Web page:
I. Background of Code Injection


/* The following article is extracted from the "Information Security Newsletter" published by the JUCC IS Task Force. */

Code Injection is a type of exploitation caused by processing invalid data input. The concept of injection attacks is to introduce (or "inject") malicious code into a program so as to change the course of execution. Such an attack may be performed by adding strings of malicious characters into data values in the form or argument values in the URL. Injection attacks generally take advantages of inadequate validation over input/output data, for example:

  • Lack of defining a class of allowed characters (such as standard regular expressions or custom classes)
  • Lack of restricting the data format (such as date format yyyy/mm/dd)
  • Lack of checking the amount of expected data (such as maximum length restriction)
  • Lack of restricting the data type (such as numerical input only)
Code Injection is the general name for various types of attacks which inject improper code into the script interpreter. This can be achieved through different dimensions which included:
  • Web Level
  • Application/Database Level
  • Operating System (OS) Level
  1. Web Level

    Today, most websites embed dynamic contents in their web pages for better user experience and functionalities. Dynamic content is generated by the respective server process, which can behave and display differently according to users' settings and requirements when delivered. Dynamic websites are more vulnerable to a type of code injection, called Cross-Site Scripting ("XSS"), than those traditional static websites.

    In this form of injection attack, the attackers introduce improper scripts into the web browsers. The technique is most often used to inject JavaScript, VBScript, ActiveX, HTML, Flash or any other types of codes that web browsers may execute. Once the injection is successfully performed, hackers can carry out a variety of malicious attacks including account hijacking, changing of user settings, cookie theft and poisoning, or false advertising.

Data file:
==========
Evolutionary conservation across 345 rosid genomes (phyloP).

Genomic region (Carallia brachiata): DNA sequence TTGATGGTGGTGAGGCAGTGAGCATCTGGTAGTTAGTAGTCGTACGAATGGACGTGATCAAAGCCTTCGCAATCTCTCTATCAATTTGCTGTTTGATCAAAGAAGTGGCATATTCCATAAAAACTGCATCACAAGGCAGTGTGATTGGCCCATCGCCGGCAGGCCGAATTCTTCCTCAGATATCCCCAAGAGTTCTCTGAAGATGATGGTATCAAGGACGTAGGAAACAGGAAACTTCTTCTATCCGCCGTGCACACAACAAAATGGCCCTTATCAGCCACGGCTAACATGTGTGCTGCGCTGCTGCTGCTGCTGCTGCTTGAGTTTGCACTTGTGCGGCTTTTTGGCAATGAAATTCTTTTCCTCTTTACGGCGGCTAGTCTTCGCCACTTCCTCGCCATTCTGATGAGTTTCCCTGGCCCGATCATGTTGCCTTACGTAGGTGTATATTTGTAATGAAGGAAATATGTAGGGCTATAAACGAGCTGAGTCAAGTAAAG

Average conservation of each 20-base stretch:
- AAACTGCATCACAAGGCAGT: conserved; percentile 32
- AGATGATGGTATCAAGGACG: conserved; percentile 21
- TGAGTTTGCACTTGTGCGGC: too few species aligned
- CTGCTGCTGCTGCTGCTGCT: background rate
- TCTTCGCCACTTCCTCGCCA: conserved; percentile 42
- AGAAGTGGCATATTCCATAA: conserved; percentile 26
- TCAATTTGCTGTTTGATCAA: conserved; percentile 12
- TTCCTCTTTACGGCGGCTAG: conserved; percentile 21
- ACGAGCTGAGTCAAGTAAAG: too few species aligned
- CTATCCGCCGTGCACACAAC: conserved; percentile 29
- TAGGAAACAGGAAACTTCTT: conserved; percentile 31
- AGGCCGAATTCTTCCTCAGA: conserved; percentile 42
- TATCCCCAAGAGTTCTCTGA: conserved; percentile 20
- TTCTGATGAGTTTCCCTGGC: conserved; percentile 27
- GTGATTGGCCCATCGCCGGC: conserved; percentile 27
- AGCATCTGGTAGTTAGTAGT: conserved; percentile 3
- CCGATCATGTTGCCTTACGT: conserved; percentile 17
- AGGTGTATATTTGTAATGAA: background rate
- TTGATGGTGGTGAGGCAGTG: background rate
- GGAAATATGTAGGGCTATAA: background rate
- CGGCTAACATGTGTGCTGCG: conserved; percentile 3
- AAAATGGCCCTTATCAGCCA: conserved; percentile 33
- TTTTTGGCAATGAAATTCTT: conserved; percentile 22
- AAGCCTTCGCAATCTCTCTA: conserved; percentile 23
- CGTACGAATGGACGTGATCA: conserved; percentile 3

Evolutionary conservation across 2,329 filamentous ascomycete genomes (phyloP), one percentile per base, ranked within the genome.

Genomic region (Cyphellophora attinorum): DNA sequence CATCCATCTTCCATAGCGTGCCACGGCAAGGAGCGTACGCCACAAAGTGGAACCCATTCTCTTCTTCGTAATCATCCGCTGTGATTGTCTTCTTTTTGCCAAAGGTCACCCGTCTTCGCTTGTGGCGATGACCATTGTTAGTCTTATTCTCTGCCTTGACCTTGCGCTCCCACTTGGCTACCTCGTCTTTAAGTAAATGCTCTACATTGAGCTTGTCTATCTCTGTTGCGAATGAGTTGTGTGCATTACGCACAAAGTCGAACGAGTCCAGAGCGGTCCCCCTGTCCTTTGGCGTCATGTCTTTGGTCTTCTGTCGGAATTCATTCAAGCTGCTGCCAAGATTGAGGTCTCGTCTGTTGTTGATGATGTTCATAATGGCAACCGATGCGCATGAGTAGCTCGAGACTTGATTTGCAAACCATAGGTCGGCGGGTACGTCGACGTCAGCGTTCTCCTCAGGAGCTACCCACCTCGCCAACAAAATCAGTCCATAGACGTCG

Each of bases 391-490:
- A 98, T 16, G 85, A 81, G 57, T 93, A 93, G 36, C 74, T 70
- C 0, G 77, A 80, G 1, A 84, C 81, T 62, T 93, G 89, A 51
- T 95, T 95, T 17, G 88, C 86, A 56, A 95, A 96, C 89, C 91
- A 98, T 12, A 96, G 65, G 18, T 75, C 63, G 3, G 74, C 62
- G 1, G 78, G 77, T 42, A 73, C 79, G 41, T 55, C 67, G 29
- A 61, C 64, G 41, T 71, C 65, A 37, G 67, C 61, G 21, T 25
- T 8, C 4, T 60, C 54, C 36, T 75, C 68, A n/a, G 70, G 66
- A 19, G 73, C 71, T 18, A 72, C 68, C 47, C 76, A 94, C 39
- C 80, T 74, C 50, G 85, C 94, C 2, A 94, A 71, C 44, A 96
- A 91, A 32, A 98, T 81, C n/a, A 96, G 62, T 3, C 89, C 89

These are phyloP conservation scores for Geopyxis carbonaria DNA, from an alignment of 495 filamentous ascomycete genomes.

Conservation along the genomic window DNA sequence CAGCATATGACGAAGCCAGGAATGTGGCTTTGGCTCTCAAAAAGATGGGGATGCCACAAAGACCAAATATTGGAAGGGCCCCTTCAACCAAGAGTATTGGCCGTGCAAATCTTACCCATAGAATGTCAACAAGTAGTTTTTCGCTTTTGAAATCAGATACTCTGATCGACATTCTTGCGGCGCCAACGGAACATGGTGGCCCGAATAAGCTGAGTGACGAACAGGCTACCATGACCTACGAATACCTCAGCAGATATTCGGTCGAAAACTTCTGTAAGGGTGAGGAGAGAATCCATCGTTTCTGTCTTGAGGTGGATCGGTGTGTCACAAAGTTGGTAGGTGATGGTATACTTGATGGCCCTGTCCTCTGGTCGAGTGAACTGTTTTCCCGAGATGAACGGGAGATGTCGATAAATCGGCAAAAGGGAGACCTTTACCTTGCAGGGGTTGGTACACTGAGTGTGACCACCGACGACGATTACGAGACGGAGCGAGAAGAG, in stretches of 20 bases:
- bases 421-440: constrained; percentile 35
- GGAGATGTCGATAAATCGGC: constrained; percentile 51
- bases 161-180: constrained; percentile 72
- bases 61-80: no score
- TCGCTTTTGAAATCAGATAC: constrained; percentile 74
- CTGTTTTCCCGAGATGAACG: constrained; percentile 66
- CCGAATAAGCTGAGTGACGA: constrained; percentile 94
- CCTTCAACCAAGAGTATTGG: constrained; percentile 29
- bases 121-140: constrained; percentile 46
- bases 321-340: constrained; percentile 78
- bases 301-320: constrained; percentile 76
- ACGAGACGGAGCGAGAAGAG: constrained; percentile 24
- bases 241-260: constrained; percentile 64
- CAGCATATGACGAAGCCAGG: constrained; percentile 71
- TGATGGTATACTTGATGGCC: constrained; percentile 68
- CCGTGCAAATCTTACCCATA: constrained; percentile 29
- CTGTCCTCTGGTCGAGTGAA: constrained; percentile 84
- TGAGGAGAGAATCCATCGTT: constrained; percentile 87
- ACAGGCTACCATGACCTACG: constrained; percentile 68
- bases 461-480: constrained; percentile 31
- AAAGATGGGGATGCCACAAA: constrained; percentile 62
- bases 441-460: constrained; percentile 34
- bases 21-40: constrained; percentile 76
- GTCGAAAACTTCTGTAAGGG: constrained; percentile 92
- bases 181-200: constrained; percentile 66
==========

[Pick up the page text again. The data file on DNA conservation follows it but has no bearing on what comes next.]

2. Application / Database Level

    Nowadays, deploying web applications is a popular mean to enable users to easily search for specific data on the Internet or intranet. For example, a university may create a web portal that allows its students to search their course information and academic records.

    Web application injection attack aims at exploiting a website through entering improper user-supplied data. Such attacks usually involve injection of malicious commands via the input data submitted by the client, which is later passed to the server to affect the execution of predefined queries.

    A successful web application injection exploit can read sensitive data from the database, modify database data, and execute administrative operations within the database (e.g. shutdown the database management system (DBMS)). Two common injection techniques, SQL injection and LDAP injection, both fall into this category.

  3. OS Level

    Some shell applications would base on the user-supplied inputs to select which program to run, which commands to use as well as which arguments for the program. Any web interface that does not properly sanitise the input is vulnerable to this exploit.

    With the ability to execute OS commands, the attackers can inject unexpected and dangerous commands, upload malicious programs or even obtain passwords directly from the operating system. The problem would be even worse if the compromised process fails to follow the principle of least privilege, which allows the attacker's commands to be executed with special system privileges that increase the amount of damage.
Statistical Report
SQL Injections Top Attack Statistics
A recent survey on security breaches revealed that SQL injection is the most prevalent means of attacking front-end Web applications and back-end databases to compromise data. In February 2010, an analysis of the Web Hacking Incidents Database (WHID) shows SQL injections as the top attack vector, making up 19 percent of all security breaches examined by WHID. Similarly, in the "Breach Report for 2010" released by 7Safe, an information security service provider, in February 2010, a whopping 60 percent of all breach incidents examined involved SQL injections.



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